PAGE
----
Nokia Lumia 920 — Is Nokia Back In The Game? |

Nokia Lumia 920 — Is Nokia Back In The Game?

The idiomatic million dollar question in the smartphone market is, has Nokia managed to bring a worthy entrant to the smartphone war currently waged by Apple and Samsung?

Rating 4.5 /5
31st Jan 2013
Nokia Lumia 920 — Is Nokia Back In The Game?
Sturdy Build; Beautiful design; Camera gets optical image stabilisation and does well in low light; Extremely responsive touchscreen; Sleek and fluid UI; Voice-guided sat nav that actually works; Rich social networking experience; Crisp display; Great sound quality.
No significant cons; Given the bulk, the battery life could have been better.

Nokia Lumia 920
Street Price: Approx. Rs 35,500

Nokia's partnership with Microsoft could have gone either way; industry observers have been divided in opinion. Nokia's recent flagship devices have posed no real threat to the iPhone 4S / 5 and the myriad of Androids. But things look different now, with Windows Phone 8 and the latest high-end smartphone, the Lumia 920. Unlike Nokia's earlier top-of-the-line Windows Phone handsets, the Lumia 920 seems right from the word go. The spec sheet includes PureView camera tech, the tried-and-tested Snapdragon S4 chipset, PureMotion HD+ screen with high refresh rate, wireless (induction) charging, and more.

Review units were not available from Nokia at the time of launch, so we obtained one from the Netherlands.

The Bold And The Beautiful
There are no prizes for guessing that the Lumia 920 looks like an overgrown Lumia 800 — but that's not necessarily a bad thing. The phone's body is CNC-machined; each device is carved out of a single polycarbonate block. The result is a seamless unibody with no cuts or joints, save for the ports and buttons. The precision build and attention to detail is simply amazing. Another advantage of the coloured polycarbonate is that even if you manage to chip off a chunk from the Lumia 920, it will reveal the same colour underneath. This means you won't have to worry about your phone losing its colour.

Review: Nokia Lumia 920 

With the Lumia series, Nokia brought back bright colours into fashion. HTC tried something similar with its Windows Phone 8X, but after seeing them both, I'd say the 920 is strikingly beautiful. Apart from the bold red (the piece we reviewed), yellow and white models sport a glossy finish. On the other hand, black, grey, and cyan (currently US exclusive) are matte.

Review: Nokia Lumia 920 

After skipping the Lumia 900, the curved display is back with the 920, complementing the design. The use of metal near the 800's camera lens was tasteful, but with use, I found that it's prone to scratches. In the case of the Lumia 920, though, Nokia has retained the placement, replacing the metal with ceramic zirconium (the toughest ceramic commercially available). Nokia claims that this material is both scratch- and wear-resistant. 

Review: Nokia Lumia 920 

Instead of concentrating on merely slimming down the device, Nokia has been looking at ergonomics. The phone is thick, but due to its curved edges, it fits comfortably in your hand. Weight-wise, it's on the heavier side at around 185 grams.

The handset features a 4.5" IPS screen labelled as PureMotion HD+ display by Nokia. The display's 1280 x 768 pixels offers a 15:9 ratio that neatly scales the old WP 7.5 apps in right proportion edge-to-edge. On the other hand, the HTC 8X with a 16:9 screen runs some older apps with a thin letterbox (vertical bars that are used to fit images of one aspect ratio onto a screen of a different aspect ratio).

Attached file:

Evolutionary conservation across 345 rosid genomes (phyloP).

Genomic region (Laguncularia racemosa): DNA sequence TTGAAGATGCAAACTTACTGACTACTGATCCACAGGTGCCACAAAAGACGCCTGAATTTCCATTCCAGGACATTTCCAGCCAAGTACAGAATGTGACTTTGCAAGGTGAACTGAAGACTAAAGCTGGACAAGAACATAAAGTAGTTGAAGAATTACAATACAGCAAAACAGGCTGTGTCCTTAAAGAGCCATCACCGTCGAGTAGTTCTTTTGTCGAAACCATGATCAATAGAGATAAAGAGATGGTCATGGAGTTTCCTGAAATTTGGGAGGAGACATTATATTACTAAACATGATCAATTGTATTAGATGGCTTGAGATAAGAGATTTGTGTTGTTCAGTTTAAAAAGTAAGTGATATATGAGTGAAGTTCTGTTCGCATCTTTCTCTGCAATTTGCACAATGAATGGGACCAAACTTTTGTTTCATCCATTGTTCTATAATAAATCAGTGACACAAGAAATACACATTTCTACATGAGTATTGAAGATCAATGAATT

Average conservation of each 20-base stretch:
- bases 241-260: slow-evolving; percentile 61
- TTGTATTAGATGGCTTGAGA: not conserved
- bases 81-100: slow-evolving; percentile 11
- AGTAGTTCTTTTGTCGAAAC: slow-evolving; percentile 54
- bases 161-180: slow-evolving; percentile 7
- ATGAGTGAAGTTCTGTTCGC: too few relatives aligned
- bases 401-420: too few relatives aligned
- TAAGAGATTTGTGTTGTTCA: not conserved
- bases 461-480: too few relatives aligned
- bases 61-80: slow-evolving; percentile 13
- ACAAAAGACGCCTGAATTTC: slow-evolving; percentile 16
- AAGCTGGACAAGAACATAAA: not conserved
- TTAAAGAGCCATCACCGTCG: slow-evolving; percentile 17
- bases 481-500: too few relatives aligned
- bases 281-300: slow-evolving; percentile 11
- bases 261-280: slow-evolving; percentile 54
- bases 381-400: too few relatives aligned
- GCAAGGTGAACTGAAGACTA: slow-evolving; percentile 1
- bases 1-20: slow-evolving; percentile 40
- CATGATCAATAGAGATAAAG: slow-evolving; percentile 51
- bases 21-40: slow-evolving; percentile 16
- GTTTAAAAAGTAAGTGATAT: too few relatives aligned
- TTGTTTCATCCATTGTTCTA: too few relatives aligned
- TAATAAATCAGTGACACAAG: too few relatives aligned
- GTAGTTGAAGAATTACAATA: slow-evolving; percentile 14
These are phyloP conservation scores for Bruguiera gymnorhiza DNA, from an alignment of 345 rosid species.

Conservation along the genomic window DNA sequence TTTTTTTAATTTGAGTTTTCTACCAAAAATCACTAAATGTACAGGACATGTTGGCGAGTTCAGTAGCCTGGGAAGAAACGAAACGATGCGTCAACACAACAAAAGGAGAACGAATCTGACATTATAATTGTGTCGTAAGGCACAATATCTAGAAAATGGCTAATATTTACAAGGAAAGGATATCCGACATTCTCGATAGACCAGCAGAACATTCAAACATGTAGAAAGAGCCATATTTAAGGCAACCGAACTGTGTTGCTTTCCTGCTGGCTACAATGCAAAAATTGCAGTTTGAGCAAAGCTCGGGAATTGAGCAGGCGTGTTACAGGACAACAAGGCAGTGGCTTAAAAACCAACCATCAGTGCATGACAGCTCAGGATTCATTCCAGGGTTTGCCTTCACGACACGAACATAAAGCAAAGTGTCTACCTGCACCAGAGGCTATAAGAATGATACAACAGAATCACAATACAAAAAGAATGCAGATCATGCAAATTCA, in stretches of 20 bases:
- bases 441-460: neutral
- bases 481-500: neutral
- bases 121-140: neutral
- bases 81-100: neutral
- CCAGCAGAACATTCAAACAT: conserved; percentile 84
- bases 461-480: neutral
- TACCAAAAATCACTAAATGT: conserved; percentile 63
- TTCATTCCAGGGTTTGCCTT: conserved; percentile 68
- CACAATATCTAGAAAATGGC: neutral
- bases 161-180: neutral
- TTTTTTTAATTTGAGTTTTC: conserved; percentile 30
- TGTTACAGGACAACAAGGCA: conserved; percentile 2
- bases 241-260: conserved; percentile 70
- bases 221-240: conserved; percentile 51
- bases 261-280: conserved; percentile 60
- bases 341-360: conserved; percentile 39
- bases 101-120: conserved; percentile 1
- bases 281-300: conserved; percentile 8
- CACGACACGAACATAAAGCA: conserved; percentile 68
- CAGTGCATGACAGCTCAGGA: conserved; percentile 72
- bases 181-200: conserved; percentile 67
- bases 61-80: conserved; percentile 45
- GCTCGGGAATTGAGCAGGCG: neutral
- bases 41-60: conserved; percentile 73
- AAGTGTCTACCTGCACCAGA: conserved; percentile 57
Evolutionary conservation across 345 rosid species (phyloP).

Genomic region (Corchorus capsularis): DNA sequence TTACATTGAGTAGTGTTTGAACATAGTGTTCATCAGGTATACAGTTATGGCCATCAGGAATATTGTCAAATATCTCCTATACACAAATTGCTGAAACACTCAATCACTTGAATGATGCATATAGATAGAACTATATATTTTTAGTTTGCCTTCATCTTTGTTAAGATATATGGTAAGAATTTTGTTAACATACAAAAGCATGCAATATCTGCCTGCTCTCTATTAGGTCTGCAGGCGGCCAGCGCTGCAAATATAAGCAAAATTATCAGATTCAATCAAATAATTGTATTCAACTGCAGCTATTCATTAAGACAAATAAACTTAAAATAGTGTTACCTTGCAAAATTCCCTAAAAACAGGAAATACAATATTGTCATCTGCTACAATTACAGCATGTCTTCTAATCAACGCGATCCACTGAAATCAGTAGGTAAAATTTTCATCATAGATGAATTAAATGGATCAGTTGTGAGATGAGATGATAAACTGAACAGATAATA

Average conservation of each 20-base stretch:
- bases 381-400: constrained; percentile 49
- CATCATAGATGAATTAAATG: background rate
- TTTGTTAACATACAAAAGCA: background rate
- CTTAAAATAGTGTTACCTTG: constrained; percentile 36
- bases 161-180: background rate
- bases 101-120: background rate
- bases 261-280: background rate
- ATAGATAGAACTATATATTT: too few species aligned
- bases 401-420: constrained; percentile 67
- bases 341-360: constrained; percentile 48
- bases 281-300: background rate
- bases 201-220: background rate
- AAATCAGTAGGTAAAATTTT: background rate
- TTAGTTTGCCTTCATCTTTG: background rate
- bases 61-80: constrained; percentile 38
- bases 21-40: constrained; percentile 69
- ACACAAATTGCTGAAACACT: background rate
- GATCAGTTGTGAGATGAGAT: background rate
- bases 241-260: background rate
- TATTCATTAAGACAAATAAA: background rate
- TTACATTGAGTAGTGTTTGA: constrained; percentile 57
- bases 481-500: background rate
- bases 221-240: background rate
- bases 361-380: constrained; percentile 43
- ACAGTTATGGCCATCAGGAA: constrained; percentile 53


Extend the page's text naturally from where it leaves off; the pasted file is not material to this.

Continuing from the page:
The 920's screen has a pixel density of 332 ppi, which is in iPhone 5 territory (325 ppi). Sharpness is not an issue; thanks to the high 60 Hz refresh rate, anything that the screen displays — be it scrolling text or fancy transitions — looks good. Being an IPS panel, the screen offers wide viewing angles.

Nokia's ClearBlack technology, consisting of a sequence of polarising layers, eliminates reflections and delivers sunlight legibility. The screen also offers better contrast ratio than most IPS panels. The levels of blacks on the 920 are comparable to AMOLED panels, except when set to full brightness. While it's one of the best IPS panels I've seen on smartphones, I would have preferred an AMOLED screen on this phone.

There's been a lot hype surrounding Nokia's super-sensitive screen. After using the phone for a few days, I can confidently say it's one of the most responsive touchscreens available. Just like the iPhone 5's screen, it never missed an input. Even better, it's operable with pen, gloves, keys, fork, fingernails, and even a nail! This ability can come in handy in the northern parts of our country, where gloves are a must in winter. Finally, like any other high-end smartphone screen, this one is protected by Gorilla Glass 2.

Package, Basic Specs
There's nothing special in the Lumia 920's retail package. You get a USB cable, charger, and IEMs that match the colour of your of handset. But wait, where's my charging plate, Nokia? Too bad — it has to be bought separately.

The phone is powered by Qualcomm's Snapdragon S4 chipset, featuring a dual-core 1.5 GHz CPU and Adreno 225 GPU. It has an 8.7 mp camera with dual-LED flash, Carl Zeiss optics, and Optical Image Stabilisation. Apart from that, you get a 4.5" IPS panel with pixel dimensions of 768x1280, 1 GB of RAM, and 32 GB internal storage. The detailed list of specs is at the end of this review.

Windows Phone 8 With Nokia Exclusive Apps
With support for multi-core CPUs, the Windows Phone platform now performs even better. Thanks to a Snapdragon S4 chipset ticking inside the 920, the experience is as smooth as that of the iPhone 5. As already mentioned in oooour review of the HTC 8X, Microsoft has removed the unused space, often referred to as the gutter, from the homscreen. Users can now customise Live Tiles with three sizes to choose from. Other functionality upgrades include the addition of the mass storage mode and Bluetooth file sharing.

Review: Nokia Lumia 920 

Kid's Corner, as its name suggests, lets you create a separate homescreen with restricted access for children. This way, you can also let other people check out your cool new phone without compromising your privacy. Minor changes include an improved lock screen that can display updates from apps, and pull background images from Bing and Facebook feeds.

One of the things I didn't like about HTC's 8X was its lacklustre maps app. In the 920's case though, you have the tried-and-tested Nokia Drive. The app allows you to download map data right on the device. Nokia offers maps for most countries; additionally, there's an option to download map data for an entire country as well as for individual states. For example, you can install the India (All) map, which is 553 MB in size, or opt for the Maharashtra/Goa map, that fits into 131 MB. Once you've downloaded the desired maps, you can avail free voice guided navigation in offline mode. The app is packed with features, and there's even an option to get voice instructions in many languages — including Hindi. The device's GPS performance is impressive; even in offline mode, it never took more than two minutes to lock onto satellites.